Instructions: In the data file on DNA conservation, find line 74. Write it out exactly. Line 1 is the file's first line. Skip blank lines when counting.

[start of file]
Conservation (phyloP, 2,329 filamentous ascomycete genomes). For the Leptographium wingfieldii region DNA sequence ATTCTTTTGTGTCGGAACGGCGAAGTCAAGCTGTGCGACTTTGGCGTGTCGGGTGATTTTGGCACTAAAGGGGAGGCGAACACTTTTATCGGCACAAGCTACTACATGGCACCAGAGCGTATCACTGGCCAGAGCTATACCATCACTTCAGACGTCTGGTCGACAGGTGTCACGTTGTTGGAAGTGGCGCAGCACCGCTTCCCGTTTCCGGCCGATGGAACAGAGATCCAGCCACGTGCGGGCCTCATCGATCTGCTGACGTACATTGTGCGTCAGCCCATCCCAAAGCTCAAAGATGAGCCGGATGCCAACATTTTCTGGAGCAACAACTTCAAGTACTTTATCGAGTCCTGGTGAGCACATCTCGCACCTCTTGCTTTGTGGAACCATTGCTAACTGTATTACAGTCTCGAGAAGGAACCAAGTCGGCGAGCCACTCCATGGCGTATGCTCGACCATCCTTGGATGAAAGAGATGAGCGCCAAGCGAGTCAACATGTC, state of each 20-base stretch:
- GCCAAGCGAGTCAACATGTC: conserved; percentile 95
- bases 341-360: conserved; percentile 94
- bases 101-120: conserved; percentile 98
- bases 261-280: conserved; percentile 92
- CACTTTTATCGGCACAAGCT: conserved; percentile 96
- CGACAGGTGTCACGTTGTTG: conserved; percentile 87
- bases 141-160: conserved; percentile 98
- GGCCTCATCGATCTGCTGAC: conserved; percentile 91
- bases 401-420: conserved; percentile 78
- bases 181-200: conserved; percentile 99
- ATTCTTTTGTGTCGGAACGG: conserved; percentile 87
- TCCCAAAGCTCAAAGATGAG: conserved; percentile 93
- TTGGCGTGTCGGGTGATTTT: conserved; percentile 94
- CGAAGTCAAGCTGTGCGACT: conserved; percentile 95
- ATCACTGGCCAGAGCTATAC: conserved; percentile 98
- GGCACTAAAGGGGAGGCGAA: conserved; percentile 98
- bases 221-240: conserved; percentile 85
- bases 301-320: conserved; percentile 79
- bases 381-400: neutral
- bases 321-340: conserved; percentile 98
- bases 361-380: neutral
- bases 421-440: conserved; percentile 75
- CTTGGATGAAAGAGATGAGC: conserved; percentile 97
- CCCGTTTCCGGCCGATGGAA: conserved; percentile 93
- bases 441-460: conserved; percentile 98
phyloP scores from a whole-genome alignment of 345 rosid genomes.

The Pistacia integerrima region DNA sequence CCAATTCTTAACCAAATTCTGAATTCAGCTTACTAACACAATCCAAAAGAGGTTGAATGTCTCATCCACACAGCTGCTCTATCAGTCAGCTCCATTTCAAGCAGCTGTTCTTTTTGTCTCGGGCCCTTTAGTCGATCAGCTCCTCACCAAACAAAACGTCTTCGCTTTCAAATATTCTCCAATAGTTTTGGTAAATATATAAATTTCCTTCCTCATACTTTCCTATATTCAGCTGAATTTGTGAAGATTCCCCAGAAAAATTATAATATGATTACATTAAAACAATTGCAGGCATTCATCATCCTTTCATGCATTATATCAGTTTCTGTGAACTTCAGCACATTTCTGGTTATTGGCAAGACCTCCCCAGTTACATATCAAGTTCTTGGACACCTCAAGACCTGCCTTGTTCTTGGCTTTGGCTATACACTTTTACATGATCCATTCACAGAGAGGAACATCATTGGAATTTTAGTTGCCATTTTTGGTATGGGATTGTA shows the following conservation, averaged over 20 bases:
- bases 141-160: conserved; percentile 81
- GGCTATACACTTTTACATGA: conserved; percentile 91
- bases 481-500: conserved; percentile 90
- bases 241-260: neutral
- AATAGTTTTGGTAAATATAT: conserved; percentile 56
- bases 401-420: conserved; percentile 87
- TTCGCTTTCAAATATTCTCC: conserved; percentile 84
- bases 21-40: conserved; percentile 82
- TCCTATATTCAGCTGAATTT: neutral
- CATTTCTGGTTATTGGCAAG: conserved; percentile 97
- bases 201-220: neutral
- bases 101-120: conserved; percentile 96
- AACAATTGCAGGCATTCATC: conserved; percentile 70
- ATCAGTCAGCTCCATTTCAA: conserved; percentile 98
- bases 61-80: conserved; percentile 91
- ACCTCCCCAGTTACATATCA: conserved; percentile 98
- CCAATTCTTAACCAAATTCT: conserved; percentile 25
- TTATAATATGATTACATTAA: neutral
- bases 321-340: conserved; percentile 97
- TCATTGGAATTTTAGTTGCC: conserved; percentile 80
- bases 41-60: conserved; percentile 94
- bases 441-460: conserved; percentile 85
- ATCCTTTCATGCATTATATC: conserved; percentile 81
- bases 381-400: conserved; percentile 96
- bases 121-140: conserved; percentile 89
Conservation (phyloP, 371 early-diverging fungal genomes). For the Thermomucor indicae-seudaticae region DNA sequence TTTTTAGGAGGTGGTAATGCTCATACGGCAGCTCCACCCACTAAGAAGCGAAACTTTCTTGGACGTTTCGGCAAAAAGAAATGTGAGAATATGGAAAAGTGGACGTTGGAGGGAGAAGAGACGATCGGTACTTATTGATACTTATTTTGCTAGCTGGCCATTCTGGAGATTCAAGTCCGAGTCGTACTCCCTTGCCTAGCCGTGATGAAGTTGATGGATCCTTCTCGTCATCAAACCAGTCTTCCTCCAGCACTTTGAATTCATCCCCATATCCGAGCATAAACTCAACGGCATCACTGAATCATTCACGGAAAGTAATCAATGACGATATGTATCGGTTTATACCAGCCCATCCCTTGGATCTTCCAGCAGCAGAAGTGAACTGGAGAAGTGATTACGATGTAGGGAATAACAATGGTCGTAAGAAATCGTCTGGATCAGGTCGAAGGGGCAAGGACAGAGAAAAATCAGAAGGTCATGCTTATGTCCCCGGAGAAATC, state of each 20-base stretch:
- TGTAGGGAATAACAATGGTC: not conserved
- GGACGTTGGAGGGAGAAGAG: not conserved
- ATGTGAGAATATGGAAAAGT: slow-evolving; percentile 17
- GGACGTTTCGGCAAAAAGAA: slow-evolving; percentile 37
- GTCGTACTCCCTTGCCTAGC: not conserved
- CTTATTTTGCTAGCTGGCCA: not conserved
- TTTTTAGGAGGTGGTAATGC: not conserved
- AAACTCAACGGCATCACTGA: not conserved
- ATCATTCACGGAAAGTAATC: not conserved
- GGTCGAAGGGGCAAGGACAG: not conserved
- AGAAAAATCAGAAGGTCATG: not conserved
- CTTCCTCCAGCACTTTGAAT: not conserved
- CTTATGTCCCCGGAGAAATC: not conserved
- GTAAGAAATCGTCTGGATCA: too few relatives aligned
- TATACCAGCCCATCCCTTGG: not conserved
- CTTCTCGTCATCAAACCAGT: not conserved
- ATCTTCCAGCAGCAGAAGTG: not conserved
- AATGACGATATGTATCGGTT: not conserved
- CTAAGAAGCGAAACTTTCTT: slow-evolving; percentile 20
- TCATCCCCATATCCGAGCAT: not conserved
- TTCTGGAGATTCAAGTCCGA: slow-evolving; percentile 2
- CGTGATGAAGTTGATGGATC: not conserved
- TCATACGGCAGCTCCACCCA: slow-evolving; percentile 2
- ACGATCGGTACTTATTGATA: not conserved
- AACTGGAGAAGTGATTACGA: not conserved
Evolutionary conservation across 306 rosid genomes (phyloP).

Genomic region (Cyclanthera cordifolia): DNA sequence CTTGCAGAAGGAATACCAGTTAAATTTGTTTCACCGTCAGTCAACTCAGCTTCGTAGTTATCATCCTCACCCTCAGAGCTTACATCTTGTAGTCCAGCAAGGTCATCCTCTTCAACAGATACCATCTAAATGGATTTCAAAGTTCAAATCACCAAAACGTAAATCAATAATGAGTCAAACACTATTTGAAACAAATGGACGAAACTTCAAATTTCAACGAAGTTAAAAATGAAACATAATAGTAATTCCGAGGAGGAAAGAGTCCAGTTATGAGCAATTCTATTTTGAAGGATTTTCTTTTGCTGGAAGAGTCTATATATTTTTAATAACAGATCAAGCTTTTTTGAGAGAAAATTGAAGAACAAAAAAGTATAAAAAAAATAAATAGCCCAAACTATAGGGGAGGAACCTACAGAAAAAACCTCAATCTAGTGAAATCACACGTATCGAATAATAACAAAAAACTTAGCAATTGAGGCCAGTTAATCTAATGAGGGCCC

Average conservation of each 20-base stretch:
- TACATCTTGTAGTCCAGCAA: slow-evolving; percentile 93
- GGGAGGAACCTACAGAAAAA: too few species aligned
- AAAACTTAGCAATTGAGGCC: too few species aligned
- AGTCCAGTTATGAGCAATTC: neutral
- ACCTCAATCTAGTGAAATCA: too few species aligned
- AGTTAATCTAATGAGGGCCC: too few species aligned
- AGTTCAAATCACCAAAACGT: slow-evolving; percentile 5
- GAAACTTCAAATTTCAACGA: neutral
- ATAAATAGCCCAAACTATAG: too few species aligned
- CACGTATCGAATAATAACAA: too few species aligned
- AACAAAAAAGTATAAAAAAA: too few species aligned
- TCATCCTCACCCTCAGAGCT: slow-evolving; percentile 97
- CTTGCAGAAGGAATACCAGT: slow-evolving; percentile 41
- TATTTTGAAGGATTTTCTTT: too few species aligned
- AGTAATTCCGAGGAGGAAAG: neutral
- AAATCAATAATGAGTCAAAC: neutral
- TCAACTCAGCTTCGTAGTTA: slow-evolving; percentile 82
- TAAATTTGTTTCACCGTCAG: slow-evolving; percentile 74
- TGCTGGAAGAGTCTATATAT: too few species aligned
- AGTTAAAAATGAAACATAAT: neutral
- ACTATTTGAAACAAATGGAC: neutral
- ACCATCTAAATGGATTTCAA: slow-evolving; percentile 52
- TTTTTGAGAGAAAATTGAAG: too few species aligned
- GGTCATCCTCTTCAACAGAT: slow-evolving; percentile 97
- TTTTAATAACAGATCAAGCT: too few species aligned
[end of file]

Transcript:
- TCATCCCCATATCCGAGCAT: not conserved